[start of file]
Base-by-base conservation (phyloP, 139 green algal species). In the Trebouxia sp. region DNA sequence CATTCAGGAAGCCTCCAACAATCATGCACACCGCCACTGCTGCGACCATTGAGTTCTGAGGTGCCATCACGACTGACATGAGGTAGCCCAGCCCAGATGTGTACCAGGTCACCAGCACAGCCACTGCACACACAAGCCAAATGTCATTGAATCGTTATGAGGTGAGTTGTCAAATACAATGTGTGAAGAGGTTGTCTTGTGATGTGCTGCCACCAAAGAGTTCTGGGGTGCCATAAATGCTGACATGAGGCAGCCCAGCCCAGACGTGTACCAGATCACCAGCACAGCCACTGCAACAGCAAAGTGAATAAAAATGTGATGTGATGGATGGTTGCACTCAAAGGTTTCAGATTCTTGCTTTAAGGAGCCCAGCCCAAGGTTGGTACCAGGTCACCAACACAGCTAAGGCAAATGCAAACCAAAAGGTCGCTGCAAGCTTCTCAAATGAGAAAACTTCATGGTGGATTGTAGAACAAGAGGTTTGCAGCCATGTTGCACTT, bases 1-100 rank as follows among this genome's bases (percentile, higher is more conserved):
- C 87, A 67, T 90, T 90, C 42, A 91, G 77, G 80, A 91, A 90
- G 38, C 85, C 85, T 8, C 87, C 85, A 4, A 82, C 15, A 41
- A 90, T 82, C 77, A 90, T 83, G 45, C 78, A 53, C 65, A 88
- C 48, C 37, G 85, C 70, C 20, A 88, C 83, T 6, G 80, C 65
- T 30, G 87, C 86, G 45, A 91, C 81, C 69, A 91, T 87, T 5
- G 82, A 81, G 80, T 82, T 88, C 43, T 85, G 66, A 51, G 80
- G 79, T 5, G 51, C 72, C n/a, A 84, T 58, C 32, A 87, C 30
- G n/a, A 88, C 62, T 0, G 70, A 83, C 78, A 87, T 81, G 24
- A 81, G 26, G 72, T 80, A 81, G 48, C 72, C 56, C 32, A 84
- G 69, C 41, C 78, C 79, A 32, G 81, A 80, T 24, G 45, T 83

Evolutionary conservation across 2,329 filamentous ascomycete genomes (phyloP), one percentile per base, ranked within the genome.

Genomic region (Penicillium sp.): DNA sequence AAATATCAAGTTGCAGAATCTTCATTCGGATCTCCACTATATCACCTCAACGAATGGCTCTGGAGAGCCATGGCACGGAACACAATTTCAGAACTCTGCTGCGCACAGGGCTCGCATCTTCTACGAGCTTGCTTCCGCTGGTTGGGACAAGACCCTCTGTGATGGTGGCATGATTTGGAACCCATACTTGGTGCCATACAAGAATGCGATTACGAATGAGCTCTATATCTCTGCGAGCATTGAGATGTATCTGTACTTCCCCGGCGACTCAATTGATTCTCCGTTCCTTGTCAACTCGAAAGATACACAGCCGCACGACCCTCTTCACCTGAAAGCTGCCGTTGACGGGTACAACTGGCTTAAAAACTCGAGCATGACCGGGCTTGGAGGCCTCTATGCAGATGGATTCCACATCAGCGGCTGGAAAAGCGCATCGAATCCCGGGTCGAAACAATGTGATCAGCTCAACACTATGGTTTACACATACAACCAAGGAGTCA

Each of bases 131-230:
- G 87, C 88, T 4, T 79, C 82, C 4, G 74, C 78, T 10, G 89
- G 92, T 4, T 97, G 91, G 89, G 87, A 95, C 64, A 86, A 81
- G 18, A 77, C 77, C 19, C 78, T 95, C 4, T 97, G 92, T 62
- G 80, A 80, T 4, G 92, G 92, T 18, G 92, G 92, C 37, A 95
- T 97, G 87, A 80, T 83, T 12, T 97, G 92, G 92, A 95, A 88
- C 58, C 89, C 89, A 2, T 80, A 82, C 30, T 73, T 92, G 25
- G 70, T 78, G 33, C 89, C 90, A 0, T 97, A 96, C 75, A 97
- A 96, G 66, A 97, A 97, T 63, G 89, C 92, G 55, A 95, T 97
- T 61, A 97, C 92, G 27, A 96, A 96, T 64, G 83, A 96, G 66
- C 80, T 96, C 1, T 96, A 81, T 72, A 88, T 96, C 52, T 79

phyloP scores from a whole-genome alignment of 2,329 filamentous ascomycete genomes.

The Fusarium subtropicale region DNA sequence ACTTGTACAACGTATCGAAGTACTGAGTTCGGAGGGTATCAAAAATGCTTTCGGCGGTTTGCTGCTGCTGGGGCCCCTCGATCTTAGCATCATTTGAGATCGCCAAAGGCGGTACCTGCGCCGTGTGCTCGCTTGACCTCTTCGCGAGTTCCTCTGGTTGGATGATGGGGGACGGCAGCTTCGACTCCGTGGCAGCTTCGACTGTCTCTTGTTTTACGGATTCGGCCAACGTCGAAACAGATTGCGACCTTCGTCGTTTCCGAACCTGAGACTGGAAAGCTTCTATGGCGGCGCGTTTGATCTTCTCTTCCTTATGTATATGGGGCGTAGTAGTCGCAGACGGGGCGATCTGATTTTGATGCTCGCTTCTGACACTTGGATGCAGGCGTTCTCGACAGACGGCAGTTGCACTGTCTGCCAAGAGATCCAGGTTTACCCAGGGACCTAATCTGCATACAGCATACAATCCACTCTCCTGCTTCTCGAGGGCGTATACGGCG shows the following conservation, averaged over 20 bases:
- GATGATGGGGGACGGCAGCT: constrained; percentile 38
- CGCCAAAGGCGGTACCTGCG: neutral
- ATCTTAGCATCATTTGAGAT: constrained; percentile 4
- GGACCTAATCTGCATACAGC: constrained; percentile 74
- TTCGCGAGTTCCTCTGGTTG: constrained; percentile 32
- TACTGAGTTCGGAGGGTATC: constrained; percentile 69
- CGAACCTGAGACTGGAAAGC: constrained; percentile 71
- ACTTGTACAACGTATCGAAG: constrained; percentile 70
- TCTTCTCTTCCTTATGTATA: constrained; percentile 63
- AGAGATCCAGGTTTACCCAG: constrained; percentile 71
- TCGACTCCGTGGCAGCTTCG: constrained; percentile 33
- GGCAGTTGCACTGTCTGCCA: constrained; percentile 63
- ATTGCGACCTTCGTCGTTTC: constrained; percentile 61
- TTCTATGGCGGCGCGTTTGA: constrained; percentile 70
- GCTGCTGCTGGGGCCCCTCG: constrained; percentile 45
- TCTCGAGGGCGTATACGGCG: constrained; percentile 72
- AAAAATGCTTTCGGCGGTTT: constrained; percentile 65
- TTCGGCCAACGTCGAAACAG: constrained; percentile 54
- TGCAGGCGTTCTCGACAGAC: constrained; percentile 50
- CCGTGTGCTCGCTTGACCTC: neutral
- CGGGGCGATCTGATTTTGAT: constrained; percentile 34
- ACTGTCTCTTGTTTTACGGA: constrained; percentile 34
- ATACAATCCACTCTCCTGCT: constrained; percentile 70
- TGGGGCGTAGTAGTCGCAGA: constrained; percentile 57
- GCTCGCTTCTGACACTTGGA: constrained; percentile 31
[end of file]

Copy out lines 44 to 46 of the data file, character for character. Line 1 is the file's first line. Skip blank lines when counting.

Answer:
- TTCGGCCAACGTCGAAACAG: constrained; percentile 54
- TGCAGGCGTTCTCGACAGAC: constrained; percentile 50
- CCGTGTGCTCGCTTGACCTC: neutral